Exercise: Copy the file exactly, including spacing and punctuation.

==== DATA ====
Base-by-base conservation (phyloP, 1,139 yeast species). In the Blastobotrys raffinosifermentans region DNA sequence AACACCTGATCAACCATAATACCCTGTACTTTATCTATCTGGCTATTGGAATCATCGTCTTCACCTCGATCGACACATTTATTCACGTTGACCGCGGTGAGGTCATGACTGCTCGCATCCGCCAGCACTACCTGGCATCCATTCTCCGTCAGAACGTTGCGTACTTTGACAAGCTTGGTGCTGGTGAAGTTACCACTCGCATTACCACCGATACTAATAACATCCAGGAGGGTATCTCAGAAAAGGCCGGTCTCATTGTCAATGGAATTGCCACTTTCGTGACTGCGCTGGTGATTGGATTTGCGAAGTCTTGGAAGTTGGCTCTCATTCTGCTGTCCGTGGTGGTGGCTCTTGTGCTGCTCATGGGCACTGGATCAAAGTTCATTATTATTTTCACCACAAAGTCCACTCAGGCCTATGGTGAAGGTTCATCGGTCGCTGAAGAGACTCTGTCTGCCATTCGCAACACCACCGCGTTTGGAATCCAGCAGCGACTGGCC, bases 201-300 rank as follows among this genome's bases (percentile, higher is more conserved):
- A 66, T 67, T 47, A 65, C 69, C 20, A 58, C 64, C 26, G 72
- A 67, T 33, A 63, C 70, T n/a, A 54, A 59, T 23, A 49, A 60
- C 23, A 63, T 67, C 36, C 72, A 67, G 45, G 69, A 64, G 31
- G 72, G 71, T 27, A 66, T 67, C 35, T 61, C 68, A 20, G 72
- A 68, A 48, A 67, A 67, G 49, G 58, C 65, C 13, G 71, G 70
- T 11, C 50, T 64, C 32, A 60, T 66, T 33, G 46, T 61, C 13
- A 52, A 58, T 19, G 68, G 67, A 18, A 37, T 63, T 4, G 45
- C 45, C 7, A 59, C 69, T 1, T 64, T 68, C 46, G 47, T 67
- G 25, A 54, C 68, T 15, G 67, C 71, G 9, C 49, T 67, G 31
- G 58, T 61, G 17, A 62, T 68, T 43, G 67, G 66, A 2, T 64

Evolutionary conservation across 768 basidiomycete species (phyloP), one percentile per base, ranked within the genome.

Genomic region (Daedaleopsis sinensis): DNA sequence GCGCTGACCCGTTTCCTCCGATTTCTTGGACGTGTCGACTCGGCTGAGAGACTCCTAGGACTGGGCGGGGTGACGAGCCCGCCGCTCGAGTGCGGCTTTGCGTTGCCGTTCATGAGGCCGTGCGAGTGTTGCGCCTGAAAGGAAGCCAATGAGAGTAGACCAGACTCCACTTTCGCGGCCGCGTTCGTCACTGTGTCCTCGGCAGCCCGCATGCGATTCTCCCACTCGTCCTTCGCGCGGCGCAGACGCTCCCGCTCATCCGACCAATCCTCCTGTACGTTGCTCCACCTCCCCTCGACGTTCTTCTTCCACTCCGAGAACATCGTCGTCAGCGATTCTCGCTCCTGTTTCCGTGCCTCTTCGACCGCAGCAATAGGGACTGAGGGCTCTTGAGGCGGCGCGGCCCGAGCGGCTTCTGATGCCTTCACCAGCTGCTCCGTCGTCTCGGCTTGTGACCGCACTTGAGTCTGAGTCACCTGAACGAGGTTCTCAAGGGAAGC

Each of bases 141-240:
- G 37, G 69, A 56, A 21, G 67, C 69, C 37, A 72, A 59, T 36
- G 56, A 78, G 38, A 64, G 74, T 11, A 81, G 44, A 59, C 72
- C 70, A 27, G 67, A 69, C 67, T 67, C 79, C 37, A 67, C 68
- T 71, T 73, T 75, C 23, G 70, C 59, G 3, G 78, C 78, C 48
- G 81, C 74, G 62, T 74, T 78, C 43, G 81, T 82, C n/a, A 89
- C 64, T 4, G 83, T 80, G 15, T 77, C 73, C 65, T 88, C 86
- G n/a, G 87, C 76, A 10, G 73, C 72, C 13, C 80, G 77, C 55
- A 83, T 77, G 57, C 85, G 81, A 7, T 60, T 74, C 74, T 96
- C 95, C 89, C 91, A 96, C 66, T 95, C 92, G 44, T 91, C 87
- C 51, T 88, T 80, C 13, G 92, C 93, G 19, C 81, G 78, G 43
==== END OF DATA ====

Base-by-base conservation (phyloP, 1,139 yeast species). In the Blastobotrys raffinosifermentans region DNA sequence AACACCTGATCAACCATAATACCCTGTACTTTATCTATCTGGCTATTGGAATCATCGTCTTCACCTCGATCGACACATTTATTCACGTTGACCGCGGTGAGGTCATGACTGCTCGCATCCGCCAGCACTACCTGGCATCCATTCTCCGTCAGAACGTTGCGTACTTTGACAAGCTTGGTGCTGGTGAAGTTACCACTCGCATTACCACCGATACTAATAACATCCAGGAGGGTATCTCAGAAAAGGCCGGTCTCATTGTCAATGGAATTGCCACTTTCGTGACTGCGCTGGTGATTGGATTTGCGAAGTCTTGGAAGTTGGCTCTCATTCTGCTGTCCGTGGTGGTGGCTCTTGTGCTGCTCATGGGCACTGGATCAAAGTTCATTATTATTTTCACCACAAAGTCCACTCAGGCCTATGGTGAAGGTTCATCGGTCGCTGAAGAGACTCTGTCTGCCATTCGCAACACCACCGCGTTTGGAATCCAGCAGCGACTGGCC, bases 201-300 rank as follows among this genome's bases (percentile, higher is more conserved):
- A 66, T 67, T 47, A 65, C 69, C 20, A 58, C 64, C 26, G 72
- A 67, T 33, A 63, C 70, T n/a, A 54, A 59, T 23, A 49, A 60
- C 23, A 63, T 67, C 36, C 72, A 67, G 45, G 69, A 64, G 31
- G 72, G 71, T 27, A 66, T 67, C 35, T 61, C 68, A 20, G 72
- A 68, A 48, A 67, A 67, G 49, G 58, C 65, C 13, G 71, G 70
- T 11, C 50, T 64, C 32, A 60, T 66, T 33, G 46, T 61, C 13
- A 52, A 58, T 19, G 68, G 67, A 18, A 37, T 63, T 4, G 45
- C 45, C 7, A 59, C 69, T 1, T 64, T 68, C 46, G 47, T 67
- G 25, A 54, C 68, T 15, G 67, C 71, G 9, C 49, T 67, G 31
- G 58, T 61, G 17, A 62, T 68, T 43, G 67, G 66, A 2, T 64

Evolutionary conservation across 768 basidiomycete species (phyloP), one percentile per base, ranked within the genome.

Genomic region (Daedaleopsis sinensis): DNA sequence GCGCTGACCCGTTTCCTCCGATTTCTTGGACGTGTCGACTCGGCTGAGAGACTCCTAGGACTGGGCGGGGTGACGAGCCCGCCGCTCGAGTGCGGCTTTGCGTTGCCGTTCATGAGGCCGTGCGAGTGTTGCGCCTGAAAGGAAGCCAATGAGAGTAGACCAGACTCCACTTTCGCGGCCGCGTTCGTCACTGTGTCCTCGGCAGCCCGCATGCGATTCTCCCACTCGTCCTTCGCGCGGCGCAGACGCTCCCGCTCATCCGACCAATCCTCCTGTACGTTGCTCCACCTCCCCTCGACGTTCTTCTTCCACTCCGAGAACATCGTCGTCAGCGATTCTCGCTCCTGTTTCCGTGCCTCTTCGACCGCAGCAATAGGGACTGAGGGCTCTTGAGGCGGCGCGGCCCGAGCGGCTTCTGATGCCTTCACCAGCTGCTCCGTCGTCTCGGCTTGTGACCGCACTTGAGTCTGAGTCACCTGAACGAGGTTCTCAAGGGAAGC

Each of bases 141-240:
- G 37, G 69, A 56, A 21, G 67, C 69, C 37, A 72, A 59, T 36
- G 56, A 78, G 38, A 64, G 74, T 11, A 81, G 44, A 59, C 72
- C 70, A 27, G 67, A 69, C 67, T 67, C 79, C 37, A 67, C 68
- T 71, T 73, T 75, C 23, G 70, C 59, G 3, G 78, C 78, C 48
- G 81, C 74, G 62, T 74, T 78, C 43, G 81, T 82, C n/a, A 89
- C 64, T 4, G 83, T 80, G 15, T 77, C 73, C 65, T 88, C 86
- G n/a, G 87, C 76, A 10, G 73, C 72, C 13, C 80, G 77, C 55
- A 83, T 77, G 57, C 85, G 81, A 7, T 60, T 74, C 74, T 96
- C 95, C 89, C 91, A 96, C 66, T 95, C 92, G 44, T 91, C 87
- C 51, T 88, T 80, C 13, G 92, C 93, G 19, C 81, G 78, G 43